By Aseel Salhab, Infant and Child Sleep Consultant
Breastfeeding is a technique that most mothers find hard and challenging at the beginning. However, your journey can be mostly positive with the proper guidance and support. A large part of my job as an infant and child sleep consultant involves supporting breastfeeding mothers.
Breastfeeding and sleep
Many expectant mamas fear that if they continue breastfeeding their baby, they won’t get a decent night’s sleep. Breast milk contains melatonin at night, so your body is helping to make your newborn sleepy during the night.
Nursing and sleep training can be done simultaneously. The key is to breastfeed first, finish your bedtime routine and then put your baby down into the crib while still awake. This way, your baby doesn’t associate nursing and being held by you with falling asleep.
Benefits of breastfeeding for you and baby
- Breast milk contains a lot of vitamins and minerals that protect your baby from long-term infections
- Breastfeeding transmits antibodies to your baby, which provides your baby with a great immune system during the first couple of months of life
- Breastfeeding can reduce your risk of ovarian, uterus cancer, type 2 diabetes and high blood pressure
- Breastfeeding makes it easy to feed your baby anytime, in any place
- Breastfeeding creates a great bond between you and your baby
We all know the importance of healthy food when pregnant or breastfeeding – when your baby is entirely dependent on getting all nutrition from mama.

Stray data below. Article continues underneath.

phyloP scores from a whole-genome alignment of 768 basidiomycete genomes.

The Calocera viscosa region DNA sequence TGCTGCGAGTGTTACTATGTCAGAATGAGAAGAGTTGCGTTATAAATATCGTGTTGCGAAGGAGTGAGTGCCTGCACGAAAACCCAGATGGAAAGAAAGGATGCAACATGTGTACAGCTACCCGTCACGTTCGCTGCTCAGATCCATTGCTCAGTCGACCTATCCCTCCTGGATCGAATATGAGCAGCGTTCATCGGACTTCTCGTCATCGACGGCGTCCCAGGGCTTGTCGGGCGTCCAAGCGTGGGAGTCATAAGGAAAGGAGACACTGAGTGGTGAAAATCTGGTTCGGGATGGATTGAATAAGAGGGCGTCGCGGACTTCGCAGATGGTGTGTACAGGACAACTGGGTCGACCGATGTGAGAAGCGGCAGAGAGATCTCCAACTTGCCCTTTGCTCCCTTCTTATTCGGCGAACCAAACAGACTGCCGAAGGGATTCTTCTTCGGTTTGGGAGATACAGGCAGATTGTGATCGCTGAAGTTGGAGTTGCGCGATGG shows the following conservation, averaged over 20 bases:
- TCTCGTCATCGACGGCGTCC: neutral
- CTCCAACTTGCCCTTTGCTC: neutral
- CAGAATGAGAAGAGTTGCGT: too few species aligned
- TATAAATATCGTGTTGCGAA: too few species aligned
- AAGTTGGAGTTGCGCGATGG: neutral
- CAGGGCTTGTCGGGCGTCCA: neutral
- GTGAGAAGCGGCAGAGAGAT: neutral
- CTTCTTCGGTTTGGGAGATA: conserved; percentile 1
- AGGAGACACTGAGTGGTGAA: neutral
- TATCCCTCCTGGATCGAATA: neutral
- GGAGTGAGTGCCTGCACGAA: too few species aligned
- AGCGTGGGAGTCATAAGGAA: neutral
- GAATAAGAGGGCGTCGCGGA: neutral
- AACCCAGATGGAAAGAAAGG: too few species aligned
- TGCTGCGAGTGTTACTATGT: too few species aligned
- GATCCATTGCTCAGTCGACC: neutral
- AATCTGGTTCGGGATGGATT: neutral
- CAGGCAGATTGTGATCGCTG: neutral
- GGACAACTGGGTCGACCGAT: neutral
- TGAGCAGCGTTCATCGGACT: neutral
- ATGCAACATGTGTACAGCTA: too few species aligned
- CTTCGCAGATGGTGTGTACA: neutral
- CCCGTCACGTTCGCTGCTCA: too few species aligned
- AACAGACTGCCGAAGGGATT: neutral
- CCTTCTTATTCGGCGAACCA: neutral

Here are essential foods to consume daily, so your baby gets enough vitamins and nutrients during breastfeeding:
- Fruits and vegetables: Try to aim for five portions of a variety of colourful fruits and vegetables
- Complex carbohydrates: Enjoy sweet potatoes, bulgur, freekeh and whole wheat products. Try to stay away from refined carbohydrates and sugar as they increase sugar levels
- Protein: Fish, meat, chicken, eggs, pulses and nuts. Try to add salmon once a week as it contains Omega- 3, which is good for the brain
- Dairy products: Milk, cheese and yoghurt are important for providing calcium, which is important for your bones
There may be times when breastfeeding is challenging, such as with a colicky baby. Colic-type symptoms can appear if a baby is having problems latching onto the breast. Usually colic symptoms start at the age of four weeks and end between four to six months. If your baby continues crying for up to three hours, then know that this is colic and you need to consider how to hold your baby and burping.
Tips to help ease colic while feeding your baby:
- Burping: Burp baby during and after every feed
- Sit baby up: While breastfeeding, sit your baby up to minimise the air swallowed
- Latching: Let’s ensure that your baby is latching the right way to reduce colic symptoms
- Hold and hug: Babies feel safe when they are hugged while crying
- Calm atmosphere: Try to breastfeed in a calm environment, as babies get overstimulated by the environment around them
- Warm bath and massage: Bathing and massaging calms baby down and helps release painful gases
Breastfeeding in public
Many mothers choose not to breastfeed as they find it hard to breastfeed in public and many places don’t support breastfeeding mothers. Some mothers go back to work and decide not to continue breastfeeding. If this is your choice, you can express as much milk as you can, freeze this milk (make sure to write the date), so your baby can have this milk in a bottle at night or while you’re at work. This makes it easier for you to have a long stretch of sleep and your baby will get your breast milk when you’re at work.
Breastfeeding is a miracle that I encourage couples to consider, despite all the obstacles and challenges- the benefits for both mama and baby are priceless!
You can contact Aseel Salhab at firstname.lastname@example.org